The Christmas Files
Every year, I ask God to do something in my heart. I want to see something I have overlooked or taken for granted. The unfolding details revolving around Jesus’ entry into human history have become almost too familiar. So every autumn, I read expectantly to see a part of it that makes me say, “Hmm.” It’s not earth-shattering; it’s just relevant and significant. Through the years, God has been faithful to speak into my heart the “aha” moments that have soothed my soul.
This year, the result of that experience was “The Christmas Files,” our new series that begins on Sunday. Our team has enjoyed this journey of preparing to share that with you. But I want to encourage you to be ready to share it with your neighbors, too. Christmas has become a time of openness for people. More and more, I hear people talk about the weariness that creeps into this sacred time. Shopping, parties, lights, decorating, juggling family obligations (especially MULTIPLE family systems). But at the core of what we celebrate is the beautiful simplicity of the Gospel. And your neighbors are more open to giving that Gospel a hearing than any other time in the year.
I hope you’ll join us for “The Christmas Files” and that you’ll approach this season with refreshed curiosity and thanks. One of my “aha” moments came with the daily news. Just under 6,000 miles from here, Ukrainian believers are sifting through Christmas with completely different hopes: lights, heat, food, and safe shelter. THAT reality changes my perspective tremendously. Every day they wonder where missiles will strike. Their greatest need is the security of a Savior who has conquered death and provided them with a confident hope that they can face these dangers.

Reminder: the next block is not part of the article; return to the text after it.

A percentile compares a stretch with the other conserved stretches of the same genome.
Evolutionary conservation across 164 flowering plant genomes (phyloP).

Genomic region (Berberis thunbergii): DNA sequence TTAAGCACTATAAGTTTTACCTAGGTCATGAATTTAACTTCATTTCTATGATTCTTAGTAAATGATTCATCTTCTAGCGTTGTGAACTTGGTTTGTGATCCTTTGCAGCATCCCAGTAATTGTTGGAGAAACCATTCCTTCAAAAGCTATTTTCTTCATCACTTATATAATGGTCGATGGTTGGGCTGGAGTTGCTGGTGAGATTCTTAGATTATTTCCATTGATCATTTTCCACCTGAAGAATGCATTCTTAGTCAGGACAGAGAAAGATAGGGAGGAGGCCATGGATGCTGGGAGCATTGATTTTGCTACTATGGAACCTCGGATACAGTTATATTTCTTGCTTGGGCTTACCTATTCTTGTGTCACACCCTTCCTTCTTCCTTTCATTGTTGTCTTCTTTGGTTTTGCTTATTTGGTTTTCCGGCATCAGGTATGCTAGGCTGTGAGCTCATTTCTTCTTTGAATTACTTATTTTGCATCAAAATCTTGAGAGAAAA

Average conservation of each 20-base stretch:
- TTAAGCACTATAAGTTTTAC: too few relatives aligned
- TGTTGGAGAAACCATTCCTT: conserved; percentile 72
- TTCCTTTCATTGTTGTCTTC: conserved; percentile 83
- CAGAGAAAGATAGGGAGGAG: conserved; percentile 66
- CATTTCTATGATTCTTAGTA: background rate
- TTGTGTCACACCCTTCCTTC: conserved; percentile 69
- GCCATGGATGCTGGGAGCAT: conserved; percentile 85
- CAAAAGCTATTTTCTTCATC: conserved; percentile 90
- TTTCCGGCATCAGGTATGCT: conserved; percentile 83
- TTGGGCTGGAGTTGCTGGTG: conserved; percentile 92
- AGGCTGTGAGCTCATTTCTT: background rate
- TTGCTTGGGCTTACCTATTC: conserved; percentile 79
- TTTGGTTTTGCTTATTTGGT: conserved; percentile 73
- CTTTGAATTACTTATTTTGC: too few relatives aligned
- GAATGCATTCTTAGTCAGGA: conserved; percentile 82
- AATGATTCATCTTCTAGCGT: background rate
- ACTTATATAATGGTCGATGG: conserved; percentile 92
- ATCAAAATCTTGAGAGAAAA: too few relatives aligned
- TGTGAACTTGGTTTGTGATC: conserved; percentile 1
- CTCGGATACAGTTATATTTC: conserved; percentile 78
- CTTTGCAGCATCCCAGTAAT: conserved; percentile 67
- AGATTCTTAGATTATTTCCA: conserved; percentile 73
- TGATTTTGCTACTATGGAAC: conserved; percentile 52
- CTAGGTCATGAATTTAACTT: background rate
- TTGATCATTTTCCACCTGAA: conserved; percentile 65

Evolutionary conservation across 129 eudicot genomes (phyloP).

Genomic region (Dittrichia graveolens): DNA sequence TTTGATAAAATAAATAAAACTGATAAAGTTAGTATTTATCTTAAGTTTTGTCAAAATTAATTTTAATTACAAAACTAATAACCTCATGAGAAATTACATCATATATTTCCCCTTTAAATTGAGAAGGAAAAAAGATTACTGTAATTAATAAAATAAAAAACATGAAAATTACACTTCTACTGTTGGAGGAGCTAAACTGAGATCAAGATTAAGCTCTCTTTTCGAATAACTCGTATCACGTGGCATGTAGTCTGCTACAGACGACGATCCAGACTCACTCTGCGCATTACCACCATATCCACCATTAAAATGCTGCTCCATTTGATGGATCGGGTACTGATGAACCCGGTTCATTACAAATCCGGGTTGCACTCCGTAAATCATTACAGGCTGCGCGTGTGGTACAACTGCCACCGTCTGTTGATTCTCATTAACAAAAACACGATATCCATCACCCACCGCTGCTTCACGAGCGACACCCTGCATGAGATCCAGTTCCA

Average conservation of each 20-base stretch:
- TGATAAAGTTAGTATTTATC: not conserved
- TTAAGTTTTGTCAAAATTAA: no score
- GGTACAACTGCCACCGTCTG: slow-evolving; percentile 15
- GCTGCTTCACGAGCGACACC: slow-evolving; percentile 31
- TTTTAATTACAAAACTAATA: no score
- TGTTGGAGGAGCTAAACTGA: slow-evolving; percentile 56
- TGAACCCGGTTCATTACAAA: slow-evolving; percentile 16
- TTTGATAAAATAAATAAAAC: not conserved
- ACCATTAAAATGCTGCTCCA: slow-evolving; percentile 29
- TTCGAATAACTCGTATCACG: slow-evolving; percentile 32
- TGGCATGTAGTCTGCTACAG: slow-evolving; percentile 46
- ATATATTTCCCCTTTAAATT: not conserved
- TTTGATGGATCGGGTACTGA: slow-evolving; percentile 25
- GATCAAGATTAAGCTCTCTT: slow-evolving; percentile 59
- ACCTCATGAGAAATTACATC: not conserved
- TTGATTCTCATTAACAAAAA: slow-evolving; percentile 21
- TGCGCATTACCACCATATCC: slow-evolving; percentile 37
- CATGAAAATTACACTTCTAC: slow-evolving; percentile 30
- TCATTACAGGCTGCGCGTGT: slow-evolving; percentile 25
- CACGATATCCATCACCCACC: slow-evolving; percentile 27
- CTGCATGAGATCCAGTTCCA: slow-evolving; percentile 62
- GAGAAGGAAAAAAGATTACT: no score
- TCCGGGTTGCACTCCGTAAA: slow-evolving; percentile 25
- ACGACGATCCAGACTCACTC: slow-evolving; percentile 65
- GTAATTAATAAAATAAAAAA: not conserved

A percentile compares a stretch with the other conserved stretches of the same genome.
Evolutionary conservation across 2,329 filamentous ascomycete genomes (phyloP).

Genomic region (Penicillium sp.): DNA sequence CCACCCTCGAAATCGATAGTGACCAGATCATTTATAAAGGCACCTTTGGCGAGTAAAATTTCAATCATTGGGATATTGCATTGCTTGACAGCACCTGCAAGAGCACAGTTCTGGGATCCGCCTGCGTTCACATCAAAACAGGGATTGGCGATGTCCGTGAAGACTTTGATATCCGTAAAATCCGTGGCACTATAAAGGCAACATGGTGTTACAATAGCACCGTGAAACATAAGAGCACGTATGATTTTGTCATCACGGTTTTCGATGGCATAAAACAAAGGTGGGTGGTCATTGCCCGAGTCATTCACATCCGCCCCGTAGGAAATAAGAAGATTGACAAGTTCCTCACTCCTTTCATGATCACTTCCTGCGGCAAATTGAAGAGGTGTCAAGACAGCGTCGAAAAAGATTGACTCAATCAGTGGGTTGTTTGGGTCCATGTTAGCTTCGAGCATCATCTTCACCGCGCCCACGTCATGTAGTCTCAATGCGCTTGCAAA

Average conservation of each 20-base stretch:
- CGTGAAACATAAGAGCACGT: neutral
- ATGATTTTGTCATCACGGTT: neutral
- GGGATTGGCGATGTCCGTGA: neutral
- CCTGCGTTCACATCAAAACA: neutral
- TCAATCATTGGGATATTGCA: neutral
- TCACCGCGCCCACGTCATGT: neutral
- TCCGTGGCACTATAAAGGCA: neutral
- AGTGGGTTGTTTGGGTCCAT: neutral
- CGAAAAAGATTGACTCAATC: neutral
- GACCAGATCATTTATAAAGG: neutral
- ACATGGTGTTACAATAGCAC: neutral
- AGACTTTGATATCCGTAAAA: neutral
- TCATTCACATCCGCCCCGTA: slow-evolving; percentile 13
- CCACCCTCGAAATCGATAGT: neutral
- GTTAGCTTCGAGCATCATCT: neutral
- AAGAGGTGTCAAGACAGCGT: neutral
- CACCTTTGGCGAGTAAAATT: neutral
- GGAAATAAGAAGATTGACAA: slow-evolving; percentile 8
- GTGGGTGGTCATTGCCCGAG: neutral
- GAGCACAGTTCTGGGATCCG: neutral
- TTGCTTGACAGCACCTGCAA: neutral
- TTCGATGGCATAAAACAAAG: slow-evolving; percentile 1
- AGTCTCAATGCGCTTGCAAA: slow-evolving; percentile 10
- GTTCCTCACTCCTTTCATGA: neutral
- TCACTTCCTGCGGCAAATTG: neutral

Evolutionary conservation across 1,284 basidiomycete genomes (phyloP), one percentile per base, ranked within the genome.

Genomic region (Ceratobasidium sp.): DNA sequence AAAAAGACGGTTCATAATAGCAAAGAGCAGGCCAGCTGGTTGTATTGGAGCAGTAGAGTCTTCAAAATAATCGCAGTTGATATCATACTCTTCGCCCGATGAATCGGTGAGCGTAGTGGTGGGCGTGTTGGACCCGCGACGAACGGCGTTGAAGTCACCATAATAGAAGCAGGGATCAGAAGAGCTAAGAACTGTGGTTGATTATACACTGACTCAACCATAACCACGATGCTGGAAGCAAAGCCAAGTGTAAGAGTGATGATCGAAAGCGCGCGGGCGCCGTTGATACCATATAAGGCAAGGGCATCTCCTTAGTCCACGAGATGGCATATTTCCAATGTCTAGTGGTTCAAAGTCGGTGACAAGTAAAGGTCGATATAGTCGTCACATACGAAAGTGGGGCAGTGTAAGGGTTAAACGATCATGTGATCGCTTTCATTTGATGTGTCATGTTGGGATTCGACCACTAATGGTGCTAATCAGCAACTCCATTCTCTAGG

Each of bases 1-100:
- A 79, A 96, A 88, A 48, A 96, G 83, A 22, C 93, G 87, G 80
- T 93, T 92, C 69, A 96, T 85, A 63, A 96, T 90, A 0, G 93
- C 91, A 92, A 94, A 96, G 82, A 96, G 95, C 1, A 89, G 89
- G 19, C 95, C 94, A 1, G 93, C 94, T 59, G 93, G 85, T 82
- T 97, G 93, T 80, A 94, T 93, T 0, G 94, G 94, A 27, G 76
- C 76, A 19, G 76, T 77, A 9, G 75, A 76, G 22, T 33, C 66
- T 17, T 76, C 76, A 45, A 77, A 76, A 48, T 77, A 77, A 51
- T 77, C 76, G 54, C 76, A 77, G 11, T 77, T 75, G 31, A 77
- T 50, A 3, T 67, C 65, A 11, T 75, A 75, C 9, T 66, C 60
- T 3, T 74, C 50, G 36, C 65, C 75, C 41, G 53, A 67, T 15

So when you find yourself frustrated that you can’t juggle a busy schedule, your shipment will be delayed, or that the home your building is far behind schedule and over budget, remember our brothers and sisters in Ukraine. They need the Savior who understands when there’s no room, no heat, and scarce food. They need the Savior who became a refugee in another country. They need the Savior who would not withdraw from other people’s pain. HE is the Savior who faced that for us, as well. HE is the Good News that we all need.